The Dallas Morning News headed by the reactionary E. M. “Ted” Daley often led the charge. It attacked the “Judicial Kremlin,” a slap at the Warren Court, and even called President John F. Kennedy “fifty times a fool.” At one point, Daley personally told Kennedy: “We need a man on horseback to lead this nation, and many people in Texas and the Southwest think you are riding on Caroline’s [Kennedy’s young daughter] tricycle.” A steady barrage of incendiary pieces flowed from the newspaper about liberals, socialists and communists — with little differentiation between them.

This rhetoric heightened fears among affluent Dallas residents who flocked to right-wing groups such as the John Birch Society and often provided strong financial support to them. The group’s virulent anti-communism, its opposition to international organizations and “one world government” and strong support of states’ rights and disdain for federal institutions — including the Federal Reserve and Internal Revenue Service — brought in many supporters from Dallas and its suburbs.

Race and religion were at the center of this politics. Even in the church pews, Dallas socialites received a steady diet of incendiary — and false — claims regarding desegregation and Catholicism. In 1960, the senior pastor of the 18,500 members of the First Baptist Church of Dallas, W.A. Criswell, gave a sermon stressing that “the election of a Catholic as president would mean the end of religious freedom in America.” Later, he told reporters that Catholics should never hold higher office in the country.

Often, Alger sought to amplify and capitalize on the pronouncements of those like Daley and Criswell — including an infamous episode during the 1960 campaign. On Nov. 4, trying to distract from his own ugly divorce then making headlines, Alger prepared an ambush for Johnson, then the Democratic vice-presidential nominee.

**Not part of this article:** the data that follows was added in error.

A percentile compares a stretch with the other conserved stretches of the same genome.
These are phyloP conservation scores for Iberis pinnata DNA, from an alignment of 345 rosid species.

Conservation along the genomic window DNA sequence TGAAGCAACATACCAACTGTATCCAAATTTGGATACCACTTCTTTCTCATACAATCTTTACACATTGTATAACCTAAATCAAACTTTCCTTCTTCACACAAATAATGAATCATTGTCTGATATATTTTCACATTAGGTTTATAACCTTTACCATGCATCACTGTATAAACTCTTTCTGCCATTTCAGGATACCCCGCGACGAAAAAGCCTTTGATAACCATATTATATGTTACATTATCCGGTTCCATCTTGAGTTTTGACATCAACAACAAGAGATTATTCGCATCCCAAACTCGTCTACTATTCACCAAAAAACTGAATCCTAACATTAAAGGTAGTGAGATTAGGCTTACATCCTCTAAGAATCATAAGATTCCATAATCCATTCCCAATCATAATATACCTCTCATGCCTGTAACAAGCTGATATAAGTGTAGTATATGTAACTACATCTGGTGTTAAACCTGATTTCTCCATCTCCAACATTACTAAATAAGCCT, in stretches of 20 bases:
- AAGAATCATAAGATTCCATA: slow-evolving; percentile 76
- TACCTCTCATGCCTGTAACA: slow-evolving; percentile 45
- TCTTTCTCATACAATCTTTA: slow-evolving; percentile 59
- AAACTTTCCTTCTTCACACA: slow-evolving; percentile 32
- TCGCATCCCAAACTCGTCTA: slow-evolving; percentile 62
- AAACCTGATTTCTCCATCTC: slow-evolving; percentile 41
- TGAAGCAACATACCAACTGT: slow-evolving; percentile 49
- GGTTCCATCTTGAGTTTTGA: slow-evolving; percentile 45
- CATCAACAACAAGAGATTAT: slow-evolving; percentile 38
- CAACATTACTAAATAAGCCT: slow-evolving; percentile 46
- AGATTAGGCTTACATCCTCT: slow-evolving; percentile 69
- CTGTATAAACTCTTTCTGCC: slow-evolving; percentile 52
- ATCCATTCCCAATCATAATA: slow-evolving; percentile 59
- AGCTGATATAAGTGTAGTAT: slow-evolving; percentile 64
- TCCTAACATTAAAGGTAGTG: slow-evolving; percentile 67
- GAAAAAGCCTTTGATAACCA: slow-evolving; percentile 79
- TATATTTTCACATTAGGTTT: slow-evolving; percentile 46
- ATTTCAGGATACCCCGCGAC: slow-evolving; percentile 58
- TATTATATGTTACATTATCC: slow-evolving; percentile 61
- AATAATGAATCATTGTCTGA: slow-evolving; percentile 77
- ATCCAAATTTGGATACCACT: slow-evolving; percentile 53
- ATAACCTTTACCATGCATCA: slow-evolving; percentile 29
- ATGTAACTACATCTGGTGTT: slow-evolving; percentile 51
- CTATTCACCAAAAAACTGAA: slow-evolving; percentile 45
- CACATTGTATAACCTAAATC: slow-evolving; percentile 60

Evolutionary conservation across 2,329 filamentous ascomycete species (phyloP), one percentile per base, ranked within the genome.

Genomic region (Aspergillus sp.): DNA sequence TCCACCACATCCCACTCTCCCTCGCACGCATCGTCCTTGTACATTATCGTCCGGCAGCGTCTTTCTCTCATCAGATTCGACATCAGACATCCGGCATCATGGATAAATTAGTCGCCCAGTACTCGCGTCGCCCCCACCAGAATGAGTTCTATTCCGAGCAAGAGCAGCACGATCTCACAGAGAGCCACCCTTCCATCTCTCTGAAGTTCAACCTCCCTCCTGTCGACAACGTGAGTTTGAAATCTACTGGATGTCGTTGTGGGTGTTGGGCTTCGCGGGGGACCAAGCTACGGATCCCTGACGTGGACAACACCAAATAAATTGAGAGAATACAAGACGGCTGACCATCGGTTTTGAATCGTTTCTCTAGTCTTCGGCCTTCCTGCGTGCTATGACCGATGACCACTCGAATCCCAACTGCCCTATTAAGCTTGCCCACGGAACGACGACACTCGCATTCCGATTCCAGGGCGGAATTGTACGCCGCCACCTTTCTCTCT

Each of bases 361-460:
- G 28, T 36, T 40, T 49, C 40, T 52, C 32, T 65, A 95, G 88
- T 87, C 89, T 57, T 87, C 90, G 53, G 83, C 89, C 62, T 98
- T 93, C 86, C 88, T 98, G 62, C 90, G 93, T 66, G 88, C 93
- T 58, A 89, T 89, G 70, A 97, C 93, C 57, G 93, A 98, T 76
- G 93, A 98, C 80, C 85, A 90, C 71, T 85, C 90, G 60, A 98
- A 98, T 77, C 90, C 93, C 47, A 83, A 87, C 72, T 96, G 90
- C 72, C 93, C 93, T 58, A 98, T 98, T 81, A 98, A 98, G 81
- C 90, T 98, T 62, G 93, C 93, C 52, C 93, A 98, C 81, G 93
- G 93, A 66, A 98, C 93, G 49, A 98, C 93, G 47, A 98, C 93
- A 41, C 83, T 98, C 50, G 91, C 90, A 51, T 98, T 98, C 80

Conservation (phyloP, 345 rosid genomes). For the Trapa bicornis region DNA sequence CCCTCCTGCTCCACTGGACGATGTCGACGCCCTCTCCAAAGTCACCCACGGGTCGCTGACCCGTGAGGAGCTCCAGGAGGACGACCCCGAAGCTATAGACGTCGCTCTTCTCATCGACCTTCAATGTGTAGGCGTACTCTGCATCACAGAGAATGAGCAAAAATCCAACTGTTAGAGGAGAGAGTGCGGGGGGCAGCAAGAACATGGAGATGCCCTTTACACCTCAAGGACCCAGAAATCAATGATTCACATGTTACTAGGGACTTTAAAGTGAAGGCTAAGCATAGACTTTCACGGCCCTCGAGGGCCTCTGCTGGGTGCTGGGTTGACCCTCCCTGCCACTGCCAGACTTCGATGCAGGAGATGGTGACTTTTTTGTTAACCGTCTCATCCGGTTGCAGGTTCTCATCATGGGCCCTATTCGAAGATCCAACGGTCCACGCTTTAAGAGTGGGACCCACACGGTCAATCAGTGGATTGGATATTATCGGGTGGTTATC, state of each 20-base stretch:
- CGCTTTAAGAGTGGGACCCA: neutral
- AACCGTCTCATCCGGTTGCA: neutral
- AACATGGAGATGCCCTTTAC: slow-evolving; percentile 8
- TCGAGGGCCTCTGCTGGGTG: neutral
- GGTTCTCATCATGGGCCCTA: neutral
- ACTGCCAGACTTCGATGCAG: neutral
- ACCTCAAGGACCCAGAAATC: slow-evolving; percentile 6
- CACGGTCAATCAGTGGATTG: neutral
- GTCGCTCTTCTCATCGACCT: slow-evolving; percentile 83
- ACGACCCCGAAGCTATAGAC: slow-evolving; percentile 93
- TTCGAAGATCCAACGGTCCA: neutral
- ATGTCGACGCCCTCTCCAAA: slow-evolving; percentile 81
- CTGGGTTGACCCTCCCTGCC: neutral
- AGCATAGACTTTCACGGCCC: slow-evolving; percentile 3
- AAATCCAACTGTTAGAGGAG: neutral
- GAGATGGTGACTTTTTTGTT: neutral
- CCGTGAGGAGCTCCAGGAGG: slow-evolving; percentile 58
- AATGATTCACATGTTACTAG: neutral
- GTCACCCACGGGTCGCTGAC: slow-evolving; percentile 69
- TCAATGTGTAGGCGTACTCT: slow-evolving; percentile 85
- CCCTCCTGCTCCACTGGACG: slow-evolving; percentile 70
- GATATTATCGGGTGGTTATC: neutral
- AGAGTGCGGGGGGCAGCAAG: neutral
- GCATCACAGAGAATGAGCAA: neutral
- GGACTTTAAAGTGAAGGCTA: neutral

Alger and his supporters set up shop outside the Baker Hotel, across from where the senator from Texas planned to deliver a speech. When Johnson approached the hotel, Alger whipped a crowd of primarily well-dressed women (who became known as the Mink Coat Mob) — whose husbands worked in nearby office buildings — into a frenzy with chants of “If Khrushchev could vote, he’d choose Kennedy-Johnson!” Standing taller than most of the women surrounding him, Alger raised and lowered a huge sign, “LBJ SOLD OUT TO YANKEE SOCIALISTS.”

Other signs from Alger’s mob included: “TEXAS TRAITOR,” “JUDAS JOHNSON: TURNCOAT TEXAN” and “LET’S BEAT JUDAS.”

Some of the women rushed Johnson’s limousine, screaming “Traitor” and “Judas.” One of them seized Lady Bird Johnson’s white gloves and threw them forcefully into the gutter, prompting a loud cheer. The congestion forced Johnson’s entourage to regroup in the hotel.

Johnson wily decided to walk across the street to deliver his speech, offering up the perfect political theater. The Mink Coat Mob once more surrounded the Johnsons as they exited the elevator, shouting profanities and insults. They poked Johnson supporters with pins and pounded them with signs. They even broke the nose of a young Johnson supporter. The mob turned a five-minute walk into 30.